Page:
A prolonged drought, looming environmental rules and shortcomings in the incentives for building new power plants could cause even more problems with Texas’ electric grid in the next year. A number of Texas power plants may need to cut back operations or shut down completely if the state’s severe drought continues into the fall, as water levels in many plant cooling reservoirs continue to drop, said Kent Saathoff, vice president of system planning and operations for the Electric Reliability Council of Texas. Although a municipal utility provides electricity in San Antonio, it is part of ERCOT, so high power demand, conservation advisories and potential rolling blackouts affect its electric customers along with others in the state. In July the Environmental Protection Agency issued the final version of its Cross-State Air Pollution Rules, which require reductions in nitrogen oxide, sulfur dioxide and particulate emissions that cross state lines and contribute to ground-level ozone. The Railroad Commission of Texas, which oversees lignite mining operations in Texas, on Tuesday asked Attorney General Greg Abbott to sue the EPA over the rule, saying it fails to take into account economic effects and could harm both the lignite coal industry and power grid reliability.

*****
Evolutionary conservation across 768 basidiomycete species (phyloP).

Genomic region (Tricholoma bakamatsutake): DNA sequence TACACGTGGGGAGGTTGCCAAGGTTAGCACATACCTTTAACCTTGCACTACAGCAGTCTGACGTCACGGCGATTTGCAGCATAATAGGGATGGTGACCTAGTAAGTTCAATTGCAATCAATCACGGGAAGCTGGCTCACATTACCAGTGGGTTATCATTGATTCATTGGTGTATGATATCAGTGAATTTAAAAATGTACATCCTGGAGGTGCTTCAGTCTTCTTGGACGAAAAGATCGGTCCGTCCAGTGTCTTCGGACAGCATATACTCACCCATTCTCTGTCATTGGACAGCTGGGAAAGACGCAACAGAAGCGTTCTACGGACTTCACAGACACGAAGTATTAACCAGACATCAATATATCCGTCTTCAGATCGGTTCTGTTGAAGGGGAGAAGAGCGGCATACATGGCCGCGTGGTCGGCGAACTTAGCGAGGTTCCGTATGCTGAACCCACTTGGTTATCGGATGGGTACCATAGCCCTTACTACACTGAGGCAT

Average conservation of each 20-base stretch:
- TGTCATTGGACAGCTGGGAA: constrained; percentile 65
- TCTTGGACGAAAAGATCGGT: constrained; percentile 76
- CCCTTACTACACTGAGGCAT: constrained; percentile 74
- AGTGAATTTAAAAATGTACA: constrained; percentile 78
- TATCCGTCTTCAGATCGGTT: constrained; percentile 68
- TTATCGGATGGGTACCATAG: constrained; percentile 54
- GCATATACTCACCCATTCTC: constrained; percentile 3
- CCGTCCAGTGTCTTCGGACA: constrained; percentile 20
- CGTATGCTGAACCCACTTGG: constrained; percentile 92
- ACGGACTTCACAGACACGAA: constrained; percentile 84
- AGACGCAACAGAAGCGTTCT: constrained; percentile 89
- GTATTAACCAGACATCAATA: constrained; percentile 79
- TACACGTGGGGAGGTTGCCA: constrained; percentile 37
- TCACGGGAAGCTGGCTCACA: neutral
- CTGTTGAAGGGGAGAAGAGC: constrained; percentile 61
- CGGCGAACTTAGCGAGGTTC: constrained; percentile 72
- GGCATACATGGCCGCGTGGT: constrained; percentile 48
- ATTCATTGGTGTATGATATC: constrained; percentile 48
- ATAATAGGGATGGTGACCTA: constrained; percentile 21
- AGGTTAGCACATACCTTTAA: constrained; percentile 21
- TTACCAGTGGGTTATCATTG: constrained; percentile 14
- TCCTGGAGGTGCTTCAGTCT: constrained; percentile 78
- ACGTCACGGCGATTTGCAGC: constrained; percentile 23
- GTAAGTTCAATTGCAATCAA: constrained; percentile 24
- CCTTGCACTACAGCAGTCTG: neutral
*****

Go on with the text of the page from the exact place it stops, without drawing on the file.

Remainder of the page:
Power problems might be worse next year